Clients may have been rushing to review their financial plans lately as a result of Hurricane Sandy, eager to make sure they are prepared in case of disaster.
Thing is, warnings about Sandy were plentiful from weather services for days before the storm hit. Why didn’t clients feel the urgency to check their plans then?
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This is where the behavioral influence can be easily seen. Not only did clients not think to review their financial plans before the storm hit, many refused to prepare for the storm.
The very term disaster recovery says it all. Why don't we use the term disaster preparedness instead?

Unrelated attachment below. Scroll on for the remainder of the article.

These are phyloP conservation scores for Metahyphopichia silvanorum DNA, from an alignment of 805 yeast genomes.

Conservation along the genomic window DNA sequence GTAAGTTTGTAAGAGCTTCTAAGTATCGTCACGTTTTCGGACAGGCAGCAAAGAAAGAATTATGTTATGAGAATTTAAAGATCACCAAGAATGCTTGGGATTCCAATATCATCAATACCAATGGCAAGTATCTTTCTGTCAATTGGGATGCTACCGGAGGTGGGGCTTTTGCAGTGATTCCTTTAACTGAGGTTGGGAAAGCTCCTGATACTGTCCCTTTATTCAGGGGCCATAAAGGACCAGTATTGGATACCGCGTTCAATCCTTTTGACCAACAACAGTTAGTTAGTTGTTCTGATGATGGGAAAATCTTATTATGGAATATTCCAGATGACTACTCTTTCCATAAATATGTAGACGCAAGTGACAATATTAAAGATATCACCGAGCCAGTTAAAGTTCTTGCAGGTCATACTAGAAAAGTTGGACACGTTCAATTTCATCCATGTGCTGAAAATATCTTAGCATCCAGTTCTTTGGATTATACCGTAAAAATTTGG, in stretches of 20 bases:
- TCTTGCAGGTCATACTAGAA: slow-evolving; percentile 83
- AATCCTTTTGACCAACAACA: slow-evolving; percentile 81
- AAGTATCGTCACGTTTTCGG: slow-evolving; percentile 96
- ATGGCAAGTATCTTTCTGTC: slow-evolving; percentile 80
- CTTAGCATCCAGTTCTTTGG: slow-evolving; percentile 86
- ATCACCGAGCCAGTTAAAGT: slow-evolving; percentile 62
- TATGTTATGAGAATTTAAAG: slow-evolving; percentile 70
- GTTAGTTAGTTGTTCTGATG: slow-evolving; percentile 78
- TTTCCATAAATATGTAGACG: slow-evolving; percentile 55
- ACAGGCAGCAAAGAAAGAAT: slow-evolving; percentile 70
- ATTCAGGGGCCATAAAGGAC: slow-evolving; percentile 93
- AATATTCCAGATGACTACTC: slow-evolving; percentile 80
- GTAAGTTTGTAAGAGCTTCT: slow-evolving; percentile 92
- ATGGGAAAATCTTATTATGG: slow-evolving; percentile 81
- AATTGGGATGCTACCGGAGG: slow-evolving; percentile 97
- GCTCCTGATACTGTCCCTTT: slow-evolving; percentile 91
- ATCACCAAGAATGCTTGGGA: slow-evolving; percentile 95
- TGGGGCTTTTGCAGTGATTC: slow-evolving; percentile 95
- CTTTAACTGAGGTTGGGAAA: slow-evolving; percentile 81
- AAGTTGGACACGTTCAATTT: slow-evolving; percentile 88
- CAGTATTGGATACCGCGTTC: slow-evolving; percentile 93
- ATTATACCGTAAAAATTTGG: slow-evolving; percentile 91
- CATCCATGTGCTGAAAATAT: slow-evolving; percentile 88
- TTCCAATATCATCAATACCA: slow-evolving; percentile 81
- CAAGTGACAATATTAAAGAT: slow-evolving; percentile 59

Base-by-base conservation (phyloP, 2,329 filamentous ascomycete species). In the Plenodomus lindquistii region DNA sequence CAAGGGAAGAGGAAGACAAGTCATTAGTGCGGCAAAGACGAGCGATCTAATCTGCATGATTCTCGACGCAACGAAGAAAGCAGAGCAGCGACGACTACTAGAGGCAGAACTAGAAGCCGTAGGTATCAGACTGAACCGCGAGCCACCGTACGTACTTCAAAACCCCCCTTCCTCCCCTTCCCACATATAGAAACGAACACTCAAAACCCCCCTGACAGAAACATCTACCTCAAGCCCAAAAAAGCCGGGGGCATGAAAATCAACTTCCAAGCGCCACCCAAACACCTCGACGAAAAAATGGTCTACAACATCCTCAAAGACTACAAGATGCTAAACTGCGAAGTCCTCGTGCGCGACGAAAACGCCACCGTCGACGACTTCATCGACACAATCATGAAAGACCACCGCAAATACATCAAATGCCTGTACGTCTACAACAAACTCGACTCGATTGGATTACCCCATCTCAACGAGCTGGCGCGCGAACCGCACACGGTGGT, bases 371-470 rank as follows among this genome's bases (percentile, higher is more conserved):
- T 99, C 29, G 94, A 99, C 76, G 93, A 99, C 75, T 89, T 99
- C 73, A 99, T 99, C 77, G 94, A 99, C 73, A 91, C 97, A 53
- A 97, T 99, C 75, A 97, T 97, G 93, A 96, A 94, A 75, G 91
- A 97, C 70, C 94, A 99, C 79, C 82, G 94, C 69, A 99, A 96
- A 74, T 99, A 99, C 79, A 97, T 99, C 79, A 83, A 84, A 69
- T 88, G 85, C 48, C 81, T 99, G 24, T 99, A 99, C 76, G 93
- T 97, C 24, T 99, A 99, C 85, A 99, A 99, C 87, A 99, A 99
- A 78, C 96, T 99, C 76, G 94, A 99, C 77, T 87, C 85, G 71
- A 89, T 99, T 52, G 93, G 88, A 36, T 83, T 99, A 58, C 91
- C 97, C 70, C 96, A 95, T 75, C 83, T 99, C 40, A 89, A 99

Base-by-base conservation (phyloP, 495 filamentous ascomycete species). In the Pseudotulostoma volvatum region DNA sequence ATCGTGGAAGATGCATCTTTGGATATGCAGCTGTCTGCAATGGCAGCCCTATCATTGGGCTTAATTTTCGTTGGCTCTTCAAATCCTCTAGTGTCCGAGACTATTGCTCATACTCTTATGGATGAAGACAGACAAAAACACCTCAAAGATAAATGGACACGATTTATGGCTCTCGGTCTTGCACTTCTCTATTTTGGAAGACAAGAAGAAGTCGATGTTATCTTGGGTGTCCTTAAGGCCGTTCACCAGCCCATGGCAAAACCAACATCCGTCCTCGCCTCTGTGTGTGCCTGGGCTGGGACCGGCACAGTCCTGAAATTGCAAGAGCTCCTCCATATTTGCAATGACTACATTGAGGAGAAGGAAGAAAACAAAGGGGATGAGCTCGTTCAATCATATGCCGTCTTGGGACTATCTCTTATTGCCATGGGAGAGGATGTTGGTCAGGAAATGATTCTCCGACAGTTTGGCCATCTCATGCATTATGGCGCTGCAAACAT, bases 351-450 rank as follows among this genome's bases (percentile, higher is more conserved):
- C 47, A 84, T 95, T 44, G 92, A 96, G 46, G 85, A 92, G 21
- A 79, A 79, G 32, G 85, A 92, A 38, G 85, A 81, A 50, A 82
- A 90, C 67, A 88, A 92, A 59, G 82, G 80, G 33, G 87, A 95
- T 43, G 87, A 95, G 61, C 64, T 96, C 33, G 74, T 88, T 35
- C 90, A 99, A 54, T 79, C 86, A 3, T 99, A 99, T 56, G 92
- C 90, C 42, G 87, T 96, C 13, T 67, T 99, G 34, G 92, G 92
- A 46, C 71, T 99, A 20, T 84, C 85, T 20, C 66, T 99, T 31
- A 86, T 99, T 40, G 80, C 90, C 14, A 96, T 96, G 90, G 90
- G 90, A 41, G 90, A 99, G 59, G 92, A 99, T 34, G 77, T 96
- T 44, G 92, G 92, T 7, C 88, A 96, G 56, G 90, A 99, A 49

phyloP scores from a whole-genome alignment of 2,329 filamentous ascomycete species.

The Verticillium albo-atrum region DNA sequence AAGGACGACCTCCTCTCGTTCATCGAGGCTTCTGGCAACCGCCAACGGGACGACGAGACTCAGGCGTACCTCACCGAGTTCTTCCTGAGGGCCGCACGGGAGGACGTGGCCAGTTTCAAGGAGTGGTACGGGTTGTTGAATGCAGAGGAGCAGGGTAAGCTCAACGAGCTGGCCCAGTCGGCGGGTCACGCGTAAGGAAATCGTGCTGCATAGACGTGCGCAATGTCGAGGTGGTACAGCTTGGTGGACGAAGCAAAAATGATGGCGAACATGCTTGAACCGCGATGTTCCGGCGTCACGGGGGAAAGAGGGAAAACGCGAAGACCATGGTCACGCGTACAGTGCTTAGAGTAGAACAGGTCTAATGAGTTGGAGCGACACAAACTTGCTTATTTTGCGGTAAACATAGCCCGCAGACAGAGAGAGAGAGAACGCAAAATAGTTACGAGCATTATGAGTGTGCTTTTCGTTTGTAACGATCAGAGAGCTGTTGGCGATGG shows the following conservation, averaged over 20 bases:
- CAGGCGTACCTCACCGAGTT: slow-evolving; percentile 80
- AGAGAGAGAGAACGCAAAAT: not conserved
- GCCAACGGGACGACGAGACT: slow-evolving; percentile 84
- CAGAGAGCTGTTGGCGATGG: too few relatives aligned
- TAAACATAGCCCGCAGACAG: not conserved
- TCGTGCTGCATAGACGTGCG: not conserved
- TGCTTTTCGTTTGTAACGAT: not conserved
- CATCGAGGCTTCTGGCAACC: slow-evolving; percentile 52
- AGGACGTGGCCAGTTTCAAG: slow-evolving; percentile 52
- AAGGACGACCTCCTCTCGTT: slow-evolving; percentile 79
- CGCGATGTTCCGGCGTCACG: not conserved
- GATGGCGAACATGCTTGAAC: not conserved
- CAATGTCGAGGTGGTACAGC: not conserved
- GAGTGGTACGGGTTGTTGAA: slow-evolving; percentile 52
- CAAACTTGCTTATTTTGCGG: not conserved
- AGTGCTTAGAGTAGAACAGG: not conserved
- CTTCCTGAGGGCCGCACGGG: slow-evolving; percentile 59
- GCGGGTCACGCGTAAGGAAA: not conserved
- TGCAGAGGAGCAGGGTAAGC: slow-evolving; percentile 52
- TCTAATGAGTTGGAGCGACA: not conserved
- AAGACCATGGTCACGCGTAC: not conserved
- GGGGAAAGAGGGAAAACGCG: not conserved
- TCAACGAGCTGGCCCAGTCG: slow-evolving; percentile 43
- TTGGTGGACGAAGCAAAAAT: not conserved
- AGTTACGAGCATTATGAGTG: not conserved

Those affected by Sandy had not lost power before, why would they lose power now? They’ve not experienced a disaster before, why should they review their financial plans in anticipation of one?
Conservatism bias means that few people account for the impact that natural disasters have on investment portfolios and financial plans.
After the fact, people exhibit forecasting error by feeling completely distressed and out of control. They often make decisions in panic mode.
You can help create balance between these two behaviors by educating clients about the importance of extensive financial planning.
You can help establish the phrase disaster preparedness with your clients and significantly reduce the angst of disaster recovery.
Events like Sandy seem to be happening more often. It’s an opportunity to help people
plan for unexpected events and to get their estate plans, all legal documents, and insurance policies up to date.